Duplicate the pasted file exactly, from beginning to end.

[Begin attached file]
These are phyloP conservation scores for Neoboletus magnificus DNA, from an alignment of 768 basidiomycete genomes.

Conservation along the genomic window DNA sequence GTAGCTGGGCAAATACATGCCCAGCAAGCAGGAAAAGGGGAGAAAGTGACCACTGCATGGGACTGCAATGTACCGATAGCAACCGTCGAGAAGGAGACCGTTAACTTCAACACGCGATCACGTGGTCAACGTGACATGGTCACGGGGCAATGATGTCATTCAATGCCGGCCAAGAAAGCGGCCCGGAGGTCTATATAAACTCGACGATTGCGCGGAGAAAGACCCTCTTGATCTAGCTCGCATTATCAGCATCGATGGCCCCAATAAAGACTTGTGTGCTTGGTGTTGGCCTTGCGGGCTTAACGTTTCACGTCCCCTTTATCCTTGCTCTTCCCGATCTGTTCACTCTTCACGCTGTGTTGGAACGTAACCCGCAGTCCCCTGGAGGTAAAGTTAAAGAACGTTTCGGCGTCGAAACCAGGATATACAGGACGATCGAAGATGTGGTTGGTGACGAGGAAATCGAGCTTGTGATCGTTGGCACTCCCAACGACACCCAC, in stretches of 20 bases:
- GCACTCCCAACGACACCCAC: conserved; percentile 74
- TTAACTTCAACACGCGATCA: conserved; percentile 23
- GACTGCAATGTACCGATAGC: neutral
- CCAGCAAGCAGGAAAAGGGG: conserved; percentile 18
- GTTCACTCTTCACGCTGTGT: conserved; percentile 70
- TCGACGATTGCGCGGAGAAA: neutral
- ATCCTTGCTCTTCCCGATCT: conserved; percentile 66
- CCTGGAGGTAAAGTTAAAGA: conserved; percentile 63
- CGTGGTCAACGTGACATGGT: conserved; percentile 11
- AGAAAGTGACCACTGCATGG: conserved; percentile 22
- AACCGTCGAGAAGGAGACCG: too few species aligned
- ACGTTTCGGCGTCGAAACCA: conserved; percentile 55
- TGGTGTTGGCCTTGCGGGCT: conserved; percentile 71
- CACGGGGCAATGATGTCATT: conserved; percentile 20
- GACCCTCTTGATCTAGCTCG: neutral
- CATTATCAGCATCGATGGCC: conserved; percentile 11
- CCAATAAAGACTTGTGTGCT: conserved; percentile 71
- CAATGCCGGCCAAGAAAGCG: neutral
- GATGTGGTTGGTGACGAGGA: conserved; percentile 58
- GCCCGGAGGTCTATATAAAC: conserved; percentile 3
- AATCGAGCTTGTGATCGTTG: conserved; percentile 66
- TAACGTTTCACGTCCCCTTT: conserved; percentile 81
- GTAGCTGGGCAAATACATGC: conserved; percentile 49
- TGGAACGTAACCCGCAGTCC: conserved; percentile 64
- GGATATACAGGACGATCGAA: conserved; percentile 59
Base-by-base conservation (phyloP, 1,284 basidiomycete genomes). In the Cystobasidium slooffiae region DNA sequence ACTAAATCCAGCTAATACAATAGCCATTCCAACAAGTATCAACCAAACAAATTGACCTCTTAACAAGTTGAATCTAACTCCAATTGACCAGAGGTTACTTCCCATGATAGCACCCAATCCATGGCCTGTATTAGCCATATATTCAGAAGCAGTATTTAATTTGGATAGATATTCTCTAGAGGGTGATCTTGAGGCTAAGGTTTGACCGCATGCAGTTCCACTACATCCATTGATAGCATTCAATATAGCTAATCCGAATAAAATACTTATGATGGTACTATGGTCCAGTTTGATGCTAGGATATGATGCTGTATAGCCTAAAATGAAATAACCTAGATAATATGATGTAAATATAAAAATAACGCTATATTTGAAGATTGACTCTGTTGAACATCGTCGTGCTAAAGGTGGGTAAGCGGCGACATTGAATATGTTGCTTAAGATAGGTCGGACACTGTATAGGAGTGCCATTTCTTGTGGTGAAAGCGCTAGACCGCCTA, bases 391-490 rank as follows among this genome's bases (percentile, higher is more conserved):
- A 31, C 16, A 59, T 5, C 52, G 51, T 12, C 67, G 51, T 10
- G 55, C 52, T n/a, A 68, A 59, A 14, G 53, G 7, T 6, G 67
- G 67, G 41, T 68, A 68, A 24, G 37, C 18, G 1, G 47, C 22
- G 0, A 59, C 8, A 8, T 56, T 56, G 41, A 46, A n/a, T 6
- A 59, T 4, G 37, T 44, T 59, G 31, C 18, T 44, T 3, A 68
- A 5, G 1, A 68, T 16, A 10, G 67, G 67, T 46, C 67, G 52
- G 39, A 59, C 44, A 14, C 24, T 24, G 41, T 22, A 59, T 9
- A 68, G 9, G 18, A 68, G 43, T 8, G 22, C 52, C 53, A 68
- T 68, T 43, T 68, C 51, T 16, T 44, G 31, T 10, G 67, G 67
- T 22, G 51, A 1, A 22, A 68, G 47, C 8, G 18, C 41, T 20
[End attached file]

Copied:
These are phyloP conservation scores for Neoboletus magnificus DNA, from an alignment of 768 basidiomycete genomes.

Conservation along the genomic window DNA sequence GTAGCTGGGCAAATACATGCCCAGCAAGCAGGAAAAGGGGAGAAAGTGACCACTGCATGGGACTGCAATGTACCGATAGCAACCGTCGAGAAGGAGACCGTTAACTTCAACACGCGATCACGTGGTCAACGTGACATGGTCACGGGGCAATGATGTCATTCAATGCCGGCCAAGAAAGCGGCCCGGAGGTCTATATAAACTCGACGATTGCGCGGAGAAAGACCCTCTTGATCTAGCTCGCATTATCAGCATCGATGGCCCCAATAAAGACTTGTGTGCTTGGTGTTGGCCTTGCGGGCTTAACGTTTCACGTCCCCTTTATCCTTGCTCTTCCCGATCTGTTCACTCTTCACGCTGTGTTGGAACGTAACCCGCAGTCCCCTGGAGGTAAAGTTAAAGAACGTTTCGGCGTCGAAACCAGGATATACAGGACGATCGAAGATGTGGTTGGTGACGAGGAAATCGAGCTTGTGATCGTTGGCACTCCCAACGACACCCAC, in stretches of 20 bases:
- GCACTCCCAACGACACCCAC: conserved; percentile 74
- TTAACTTCAACACGCGATCA: conserved; percentile 23
- GACTGCAATGTACCGATAGC: neutral
- CCAGCAAGCAGGAAAAGGGG: conserved; percentile 18
- GTTCACTCTTCACGCTGTGT: conserved; percentile 70
- TCGACGATTGCGCGGAGAAA: neutral
- ATCCTTGCTCTTCCCGATCT: conserved; percentile 66
- CCTGGAGGTAAAGTTAAAGA: conserved; percentile 63
- CGTGGTCAACGTGACATGGT: conserved; percentile 11
- AGAAAGTGACCACTGCATGG: conserved; percentile 22
- AACCGTCGAGAAGGAGACCG: too few species aligned
- ACGTTTCGGCGTCGAAACCA: conserved; percentile 55
- TGGTGTTGGCCTTGCGGGCT: conserved; percentile 71
- CACGGGGCAATGATGTCATT: conserved; percentile 20
- GACCCTCTTGATCTAGCTCG: neutral
- CATTATCAGCATCGATGGCC: conserved; percentile 11
- CCAATAAAGACTTGTGTGCT: conserved; percentile 71
- CAATGCCGGCCAAGAAAGCG: neutral
- GATGTGGTTGGTGACGAGGA: conserved; percentile 58
- GCCCGGAGGTCTATATAAAC: conserved; percentile 3
- AATCGAGCTTGTGATCGTTG: conserved; percentile 66
- TAACGTTTCACGTCCCCTTT: conserved; percentile 81
- GTAGCTGGGCAAATACATGC: conserved; percentile 49
- TGGAACGTAACCCGCAGTCC: conserved; percentile 64
- GGATATACAGGACGATCGAA: conserved; percentile 59
Base-by-base conservation (phyloP, 1,284 basidiomycete genomes). In the Cystobasidium slooffiae region DNA sequence ACTAAATCCAGCTAATACAATAGCCATTCCAACAAGTATCAACCAAACAAATTGACCTCTTAACAAGTTGAATCTAACTCCAATTGACCAGAGGTTACTTCCCATGATAGCACCCAATCCATGGCCTGTATTAGCCATATATTCAGAAGCAGTATTTAATTTGGATAGATATTCTCTAGAGGGTGATCTTGAGGCTAAGGTTTGACCGCATGCAGTTCCACTACATCCATTGATAGCATTCAATATAGCTAATCCGAATAAAATACTTATGATGGTACTATGGTCCAGTTTGATGCTAGGATATGATGCTGTATAGCCTAAAATGAAATAACCTAGATAATATGATGTAAATATAAAAATAACGCTATATTTGAAGATTGACTCTGTTGAACATCGTCGTGCTAAAGGTGGGTAAGCGGCGACATTGAATATGTTGCTTAAGATAGGTCGGACACTGTATAGGAGTGCCATTTCTTGTGGTGAAAGCGCTAGACCGCCTA, bases 391-490 rank as follows among this genome's bases (percentile, higher is more conserved):
- A 31, C 16, A 59, T 5, C 52, G 51, T 12, C 67, G 51, T 10
- G 55, C 52, T n/a, A 68, A 59, A 14, G 53, G 7, T 6, G 67
- G 67, G 41, T 68, A 68, A 24, G 37, C 18, G 1, G 47, C 22
- G 0, A 59, C 8, A 8, T 56, T 56, G 41, A 46, A n/a, T 6
- A 59, T 4, G 37, T 44, T 59, G 31, C 18, T 44, T 3, A 68
- A 5, G 1, A 68, T 16, A 10, G 67, G 67, T 46, C 67, G 52
- G 39, A 59, C 44, A 14, C 24, T 24, G 41, T 22, A 59, T 9
- A 68, G 9, G 18, A 68, G 43, T 8, G 22, C 52, C 53, A 68
- T 68, T 43, T 68, C 51, T 16, T 44, G 31, T 10, G 67, G 67
- T 22, G 51, A 1, A 22, A 68, G 47, C 8, G 18, C 41, T 20